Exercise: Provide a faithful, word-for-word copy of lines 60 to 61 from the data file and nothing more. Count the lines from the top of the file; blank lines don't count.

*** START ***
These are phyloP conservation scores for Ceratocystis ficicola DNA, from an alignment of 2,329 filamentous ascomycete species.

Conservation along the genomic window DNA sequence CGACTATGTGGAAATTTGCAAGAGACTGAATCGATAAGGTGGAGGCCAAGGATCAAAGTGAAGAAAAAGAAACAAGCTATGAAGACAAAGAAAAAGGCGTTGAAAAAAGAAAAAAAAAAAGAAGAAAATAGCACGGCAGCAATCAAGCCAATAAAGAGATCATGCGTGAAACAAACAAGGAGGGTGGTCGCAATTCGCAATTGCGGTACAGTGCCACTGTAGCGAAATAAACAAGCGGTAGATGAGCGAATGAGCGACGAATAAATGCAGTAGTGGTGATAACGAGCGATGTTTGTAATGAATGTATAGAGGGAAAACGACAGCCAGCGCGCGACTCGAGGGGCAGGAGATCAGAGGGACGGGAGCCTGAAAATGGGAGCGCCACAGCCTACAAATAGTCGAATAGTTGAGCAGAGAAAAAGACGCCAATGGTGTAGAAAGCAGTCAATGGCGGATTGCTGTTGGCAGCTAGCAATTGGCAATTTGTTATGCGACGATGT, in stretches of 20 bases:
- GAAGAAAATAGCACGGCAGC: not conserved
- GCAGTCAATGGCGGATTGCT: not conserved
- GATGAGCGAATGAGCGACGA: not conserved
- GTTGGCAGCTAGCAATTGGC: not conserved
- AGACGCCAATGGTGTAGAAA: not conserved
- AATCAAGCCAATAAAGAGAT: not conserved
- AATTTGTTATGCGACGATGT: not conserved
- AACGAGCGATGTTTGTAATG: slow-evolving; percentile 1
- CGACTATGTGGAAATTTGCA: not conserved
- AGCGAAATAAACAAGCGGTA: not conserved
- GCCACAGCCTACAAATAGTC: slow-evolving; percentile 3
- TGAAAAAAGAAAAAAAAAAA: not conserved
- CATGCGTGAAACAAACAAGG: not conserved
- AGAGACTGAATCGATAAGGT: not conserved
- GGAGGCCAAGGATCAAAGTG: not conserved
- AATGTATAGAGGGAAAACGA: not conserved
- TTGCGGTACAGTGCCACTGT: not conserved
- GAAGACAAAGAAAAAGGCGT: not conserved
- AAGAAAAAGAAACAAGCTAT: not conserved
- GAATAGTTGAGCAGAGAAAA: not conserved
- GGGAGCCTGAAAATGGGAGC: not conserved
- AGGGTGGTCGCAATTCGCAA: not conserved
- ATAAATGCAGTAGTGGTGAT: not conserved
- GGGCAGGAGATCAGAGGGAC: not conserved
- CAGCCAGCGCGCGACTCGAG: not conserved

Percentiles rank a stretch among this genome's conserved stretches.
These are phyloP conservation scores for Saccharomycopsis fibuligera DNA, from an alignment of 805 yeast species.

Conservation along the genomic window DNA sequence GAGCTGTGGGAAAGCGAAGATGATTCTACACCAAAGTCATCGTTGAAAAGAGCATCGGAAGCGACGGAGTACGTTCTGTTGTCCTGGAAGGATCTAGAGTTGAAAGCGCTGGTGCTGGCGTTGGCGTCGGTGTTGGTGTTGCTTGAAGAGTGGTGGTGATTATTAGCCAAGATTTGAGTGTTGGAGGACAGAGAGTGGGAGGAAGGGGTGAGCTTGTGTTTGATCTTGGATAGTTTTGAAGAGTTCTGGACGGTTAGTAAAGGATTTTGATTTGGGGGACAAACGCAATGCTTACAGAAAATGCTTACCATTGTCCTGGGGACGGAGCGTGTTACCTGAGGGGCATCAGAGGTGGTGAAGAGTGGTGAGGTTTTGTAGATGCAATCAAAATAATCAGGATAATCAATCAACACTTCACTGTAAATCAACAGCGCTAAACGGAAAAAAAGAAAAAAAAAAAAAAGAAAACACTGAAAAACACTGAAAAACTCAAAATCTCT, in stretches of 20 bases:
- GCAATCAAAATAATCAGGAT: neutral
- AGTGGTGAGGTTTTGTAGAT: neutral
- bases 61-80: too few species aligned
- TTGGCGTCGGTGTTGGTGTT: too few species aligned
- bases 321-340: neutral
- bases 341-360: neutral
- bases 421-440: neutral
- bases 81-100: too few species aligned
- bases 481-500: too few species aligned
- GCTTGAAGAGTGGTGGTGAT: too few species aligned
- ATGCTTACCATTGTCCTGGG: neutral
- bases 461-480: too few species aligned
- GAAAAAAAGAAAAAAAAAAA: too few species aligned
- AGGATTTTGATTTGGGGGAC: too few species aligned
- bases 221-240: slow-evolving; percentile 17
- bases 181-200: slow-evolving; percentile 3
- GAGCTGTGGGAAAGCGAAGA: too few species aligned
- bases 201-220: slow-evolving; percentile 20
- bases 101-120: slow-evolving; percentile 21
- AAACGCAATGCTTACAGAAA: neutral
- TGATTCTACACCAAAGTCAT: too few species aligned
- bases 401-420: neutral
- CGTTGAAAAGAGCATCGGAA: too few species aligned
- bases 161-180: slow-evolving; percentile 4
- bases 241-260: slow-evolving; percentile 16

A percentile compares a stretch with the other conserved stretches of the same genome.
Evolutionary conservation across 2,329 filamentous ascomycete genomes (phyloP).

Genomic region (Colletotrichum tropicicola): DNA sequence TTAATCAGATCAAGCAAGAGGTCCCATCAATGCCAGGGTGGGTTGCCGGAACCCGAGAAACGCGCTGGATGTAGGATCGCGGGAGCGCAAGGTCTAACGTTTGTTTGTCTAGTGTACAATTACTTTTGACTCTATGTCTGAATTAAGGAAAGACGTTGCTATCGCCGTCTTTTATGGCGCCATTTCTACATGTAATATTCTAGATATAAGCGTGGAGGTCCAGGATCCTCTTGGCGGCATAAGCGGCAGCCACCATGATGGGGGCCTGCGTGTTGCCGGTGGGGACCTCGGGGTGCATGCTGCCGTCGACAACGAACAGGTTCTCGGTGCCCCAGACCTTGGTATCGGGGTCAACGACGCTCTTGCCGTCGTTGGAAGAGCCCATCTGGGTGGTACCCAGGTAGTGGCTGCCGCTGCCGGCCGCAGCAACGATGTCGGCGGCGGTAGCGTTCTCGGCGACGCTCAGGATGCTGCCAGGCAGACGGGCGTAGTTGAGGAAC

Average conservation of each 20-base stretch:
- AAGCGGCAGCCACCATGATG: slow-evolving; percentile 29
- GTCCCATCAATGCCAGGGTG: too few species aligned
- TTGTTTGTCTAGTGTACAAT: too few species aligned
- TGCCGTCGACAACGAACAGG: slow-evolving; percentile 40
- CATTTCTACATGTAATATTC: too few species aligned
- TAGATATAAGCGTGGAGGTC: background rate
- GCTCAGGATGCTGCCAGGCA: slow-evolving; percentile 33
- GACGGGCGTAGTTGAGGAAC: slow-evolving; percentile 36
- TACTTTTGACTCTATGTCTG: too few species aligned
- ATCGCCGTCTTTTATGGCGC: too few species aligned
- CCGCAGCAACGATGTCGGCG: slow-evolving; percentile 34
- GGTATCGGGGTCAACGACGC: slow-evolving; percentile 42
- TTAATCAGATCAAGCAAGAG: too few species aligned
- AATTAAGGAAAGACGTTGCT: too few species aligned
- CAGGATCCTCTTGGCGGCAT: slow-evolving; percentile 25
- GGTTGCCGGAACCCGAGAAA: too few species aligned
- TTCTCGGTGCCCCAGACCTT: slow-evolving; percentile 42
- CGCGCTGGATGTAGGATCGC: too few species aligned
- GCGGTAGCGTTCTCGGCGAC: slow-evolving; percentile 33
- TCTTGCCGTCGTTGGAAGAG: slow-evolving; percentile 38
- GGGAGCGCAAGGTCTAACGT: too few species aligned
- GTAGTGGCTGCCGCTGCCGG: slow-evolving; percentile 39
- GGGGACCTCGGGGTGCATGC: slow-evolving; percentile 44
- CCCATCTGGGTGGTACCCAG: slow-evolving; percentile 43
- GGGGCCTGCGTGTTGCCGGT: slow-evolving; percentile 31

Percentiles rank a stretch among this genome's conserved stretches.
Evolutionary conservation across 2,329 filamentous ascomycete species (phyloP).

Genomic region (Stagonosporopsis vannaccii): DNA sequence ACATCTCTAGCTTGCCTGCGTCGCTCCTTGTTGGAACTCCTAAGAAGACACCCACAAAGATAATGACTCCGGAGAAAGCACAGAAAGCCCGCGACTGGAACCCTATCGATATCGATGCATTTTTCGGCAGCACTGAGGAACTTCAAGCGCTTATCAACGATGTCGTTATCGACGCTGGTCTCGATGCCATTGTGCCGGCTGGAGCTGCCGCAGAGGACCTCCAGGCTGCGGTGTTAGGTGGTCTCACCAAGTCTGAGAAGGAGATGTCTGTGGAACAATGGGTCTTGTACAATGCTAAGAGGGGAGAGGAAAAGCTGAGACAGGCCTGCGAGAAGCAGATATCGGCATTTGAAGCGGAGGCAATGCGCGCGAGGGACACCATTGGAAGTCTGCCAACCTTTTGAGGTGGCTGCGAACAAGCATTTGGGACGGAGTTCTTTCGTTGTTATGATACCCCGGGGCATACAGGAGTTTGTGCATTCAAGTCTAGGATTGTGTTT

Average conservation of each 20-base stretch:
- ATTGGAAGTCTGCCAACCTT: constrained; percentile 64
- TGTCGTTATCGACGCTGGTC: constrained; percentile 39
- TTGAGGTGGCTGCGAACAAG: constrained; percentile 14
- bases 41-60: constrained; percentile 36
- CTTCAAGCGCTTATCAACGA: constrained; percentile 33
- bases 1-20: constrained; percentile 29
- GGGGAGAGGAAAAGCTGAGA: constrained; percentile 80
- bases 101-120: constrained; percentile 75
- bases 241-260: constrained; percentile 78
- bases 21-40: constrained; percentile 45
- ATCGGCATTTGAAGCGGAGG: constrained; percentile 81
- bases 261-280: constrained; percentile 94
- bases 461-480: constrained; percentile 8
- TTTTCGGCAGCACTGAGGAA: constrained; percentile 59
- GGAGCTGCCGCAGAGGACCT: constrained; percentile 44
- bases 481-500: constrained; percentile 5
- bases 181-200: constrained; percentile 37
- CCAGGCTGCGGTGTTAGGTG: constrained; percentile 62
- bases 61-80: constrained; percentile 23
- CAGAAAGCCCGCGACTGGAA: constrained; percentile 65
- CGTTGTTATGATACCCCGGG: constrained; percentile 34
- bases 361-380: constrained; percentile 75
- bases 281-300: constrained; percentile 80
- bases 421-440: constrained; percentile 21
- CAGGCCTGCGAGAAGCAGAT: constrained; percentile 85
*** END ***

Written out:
- AAGCGGCAGCCACCATGATG: slow-evolving; percentile 29
- GTCCCATCAATGCCAGGGTG: too few species aligned